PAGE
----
Friday, January 28, 2011

IRS Isn't Required To Turn Over An Overpayment Credited Against Next Year's Tax To Chap. 7 Trustee

Chief Counsel Advice 201103020

In Chief Counsel Advice (CCA), IRS has concluded that once a taxpayer's prepetition Code Sec. 6402(b) election to credit an overpayment to future tax liabilities has become irrevocable, IRS isn't required to turn the overpayment over to a Chapter 7 bankruptcy trustee. In so holding, IRS determined that the taxpayer had no right to a refund of the overpayment at the time that the bankruptcy case was commenced, so the overpayment wasn't a debt owed to the taxpayer subject to turnover under 11 USC 542.

Background on bankruptcy estate property. Under 11 USC 541, property of the bankruptcy estate generally includes all legal and equitable interests of the debtor in property as of the commencement of the case. If the debtor had the right to claim a tax refund, the right to claim a refund and to bring a refund suit, if necessary, becomes property of the estate. Any such refund claim would be a debt owed to the debtor and should be paid to a Chapter 7 trustee under 11 USC 542(b).

Background on overpayments. Instead of receiving a refund of an income tax overpayment, a taxpayer may elect under Code Sec. 6402(b) to apply all or part of the overpayment for a tax year towards the estimated tax for the immediately succeeding tax year. The election is generally made on the taxpayer's original or amended return for the year of the overpayment. If a Code Sec. 6402(b) election is made, Code Sec. 6513(d) places the overpayment beyond the reach of the taxpayer, stating that “no claim for refund of such overpayment shall be allowed for the taxable year in which the overpayment arises.”

Facts. Married taxpayers filed Form 1040 for tax year 2008 on Mar. 10, 2009, reporting a $2,000 overpayment. They requested a refund of $1,200 and elected to apply the remaining $800 to their tax liability for 2009. Sometime after making the election to credit their 2008 overpayment to their 2009 taxes and after the deadline for filing their 2008 tax return had passed, the taxpayers filed a voluntary petition for Chapter 7 bankruptcy. The bankruptcy trustee requested that the $800 be turned over to him pursuant to 11 USC 542.

Analysis. IRS concluded that, since a taxpayer has no right to demand the refund of an overpayment for which a Code Sec. 6402(b) election has been made, that overpayment is not a debt owing to the debtor subject to turnover under 11 USC 542. IRS noted that a Code Sec. 6402(b) election is generally treated by the courts as being irrevocable and binding against both the taxpayer and IRS.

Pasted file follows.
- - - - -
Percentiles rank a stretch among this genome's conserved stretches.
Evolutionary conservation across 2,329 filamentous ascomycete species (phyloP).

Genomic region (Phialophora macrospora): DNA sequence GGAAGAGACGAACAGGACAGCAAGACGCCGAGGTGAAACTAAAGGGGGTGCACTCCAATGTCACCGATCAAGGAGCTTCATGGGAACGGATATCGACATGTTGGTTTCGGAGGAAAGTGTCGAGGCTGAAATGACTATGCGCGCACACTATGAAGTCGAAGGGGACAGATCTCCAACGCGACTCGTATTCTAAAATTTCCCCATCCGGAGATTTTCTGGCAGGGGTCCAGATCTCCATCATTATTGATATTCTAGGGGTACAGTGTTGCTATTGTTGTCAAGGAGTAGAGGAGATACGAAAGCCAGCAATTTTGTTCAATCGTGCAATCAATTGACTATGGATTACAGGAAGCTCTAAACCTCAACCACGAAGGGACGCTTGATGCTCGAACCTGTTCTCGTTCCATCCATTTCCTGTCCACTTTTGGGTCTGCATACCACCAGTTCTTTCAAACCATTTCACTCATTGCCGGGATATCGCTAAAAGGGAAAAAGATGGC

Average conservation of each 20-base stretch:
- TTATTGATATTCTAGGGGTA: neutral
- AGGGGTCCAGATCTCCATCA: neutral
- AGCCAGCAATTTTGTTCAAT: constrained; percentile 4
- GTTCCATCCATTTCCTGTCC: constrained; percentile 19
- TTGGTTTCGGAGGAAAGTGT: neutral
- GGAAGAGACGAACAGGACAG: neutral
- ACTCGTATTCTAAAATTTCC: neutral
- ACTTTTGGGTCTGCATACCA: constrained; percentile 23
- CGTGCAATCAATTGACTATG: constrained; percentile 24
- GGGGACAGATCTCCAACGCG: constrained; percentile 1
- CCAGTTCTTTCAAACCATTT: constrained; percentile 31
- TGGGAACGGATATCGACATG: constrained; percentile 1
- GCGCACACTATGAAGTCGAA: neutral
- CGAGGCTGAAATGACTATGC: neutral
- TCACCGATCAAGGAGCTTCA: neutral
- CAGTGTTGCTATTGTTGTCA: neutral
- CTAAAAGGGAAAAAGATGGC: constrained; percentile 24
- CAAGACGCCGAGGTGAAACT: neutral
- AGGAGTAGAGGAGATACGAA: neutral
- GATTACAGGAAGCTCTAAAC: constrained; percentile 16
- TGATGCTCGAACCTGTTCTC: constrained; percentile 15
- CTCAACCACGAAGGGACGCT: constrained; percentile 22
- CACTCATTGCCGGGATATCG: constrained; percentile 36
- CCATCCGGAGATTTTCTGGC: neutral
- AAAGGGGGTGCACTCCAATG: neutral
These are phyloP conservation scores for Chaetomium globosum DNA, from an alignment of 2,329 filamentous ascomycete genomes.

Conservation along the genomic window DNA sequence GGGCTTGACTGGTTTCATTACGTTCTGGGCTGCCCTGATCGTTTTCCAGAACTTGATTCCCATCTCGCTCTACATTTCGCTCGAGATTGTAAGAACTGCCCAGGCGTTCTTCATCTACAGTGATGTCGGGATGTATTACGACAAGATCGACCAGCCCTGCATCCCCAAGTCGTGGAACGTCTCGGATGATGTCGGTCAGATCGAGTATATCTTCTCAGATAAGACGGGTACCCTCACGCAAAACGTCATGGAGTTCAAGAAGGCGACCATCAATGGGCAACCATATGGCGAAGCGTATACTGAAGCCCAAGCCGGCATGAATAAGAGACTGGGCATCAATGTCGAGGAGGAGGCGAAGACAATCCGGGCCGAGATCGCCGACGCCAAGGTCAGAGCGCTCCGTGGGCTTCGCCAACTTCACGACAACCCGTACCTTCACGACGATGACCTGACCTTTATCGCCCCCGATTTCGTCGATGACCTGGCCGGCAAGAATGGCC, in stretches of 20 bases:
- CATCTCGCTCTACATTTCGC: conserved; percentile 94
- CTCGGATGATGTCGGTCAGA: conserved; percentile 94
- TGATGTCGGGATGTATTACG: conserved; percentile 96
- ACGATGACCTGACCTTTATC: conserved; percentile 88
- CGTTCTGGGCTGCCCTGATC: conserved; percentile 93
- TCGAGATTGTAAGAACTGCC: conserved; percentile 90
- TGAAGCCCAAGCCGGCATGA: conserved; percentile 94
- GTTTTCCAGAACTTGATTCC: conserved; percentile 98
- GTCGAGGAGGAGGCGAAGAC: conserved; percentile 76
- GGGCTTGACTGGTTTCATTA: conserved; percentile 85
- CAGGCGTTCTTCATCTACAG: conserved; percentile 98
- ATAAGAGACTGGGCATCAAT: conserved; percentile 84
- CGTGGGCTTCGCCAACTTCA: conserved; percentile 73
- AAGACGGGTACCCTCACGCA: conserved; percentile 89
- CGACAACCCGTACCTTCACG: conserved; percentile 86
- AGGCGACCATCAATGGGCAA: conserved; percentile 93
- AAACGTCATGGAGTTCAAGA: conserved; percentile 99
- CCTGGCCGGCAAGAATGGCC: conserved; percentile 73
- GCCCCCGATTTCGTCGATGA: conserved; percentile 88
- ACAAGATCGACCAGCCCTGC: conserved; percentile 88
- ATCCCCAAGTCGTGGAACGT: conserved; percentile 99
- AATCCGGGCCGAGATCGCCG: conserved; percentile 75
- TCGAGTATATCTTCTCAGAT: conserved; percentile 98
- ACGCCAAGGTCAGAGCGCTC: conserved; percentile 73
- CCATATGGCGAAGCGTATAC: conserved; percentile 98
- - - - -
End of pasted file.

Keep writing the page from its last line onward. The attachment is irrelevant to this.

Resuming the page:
IRS's decision was consistent with that of the Court of Appeals for the Tenth Circuit in Weinman v. Graves, (CA 10 6/29/2010) 106 AFTR 2d 2010-5050. In Graves, a Chapter 7 trustee sought an order compelling the debtor to turn over the value of an overpayment for which the debtor had made a prepetition election under Code Sec. 6402(b) to apply to the next year's estimated tax liability. The Court emphasized that a bankruptcy trustee succeeds only to the title and rights in property that the debtor had at the time that the bankruptcy petition was filed and held that, since the debtor didn't possess any right to the overpayment, the trustee similarly had no such right.

IRS acknowledged that the Graves decision was “at odds” with the Court of Appeals for the Ninth Circuit's decision in Nichols v. Birdsell, (CA 9 5/9/2007) 99 AFTR 2d 2007-2730, which also involved an overpayment for which a prepetition Code Sec. 6402(b) election had been made. In Nichols, the Ninth Circuit analogized the effect of the debtors' election to a credit that provided a dollar-for-dollar tax reduction in the following year and ordered the debtors to pay over the value of the credit to the trustee. However, IRS agreed with the Tenth Circuit's statement in the Graves decision that, since the Nichols court “neither discussed turnover nor analyzed the case in light of the language of 11 USC 542(a),” it was unclear “how the Ninth Circuit would apply the statutory requirements for turnover.” IRS further distinguished Nichols on the ground that it involved a turnover request against the debtor, not a 11 USC 542(b) turnover request against IRS.

References: For the estate's right to refund applied by debtor to prepayment of taxes before bankruptcy, see FTC 2d/FIN ¶T-5742.2. For an individual's election to apply an overpayment to next year's estimated tax, see FTC 2d/FIN ¶S-5250; TaxDesk ¶577,510; TG ¶70801. For the status in bankruptcy of rights to refunds, see FTC 2d/FIN ¶C-9811; United States Tax Reporter ¶13,984.03; TaxDesk ¶577,510; TG ¶70727.

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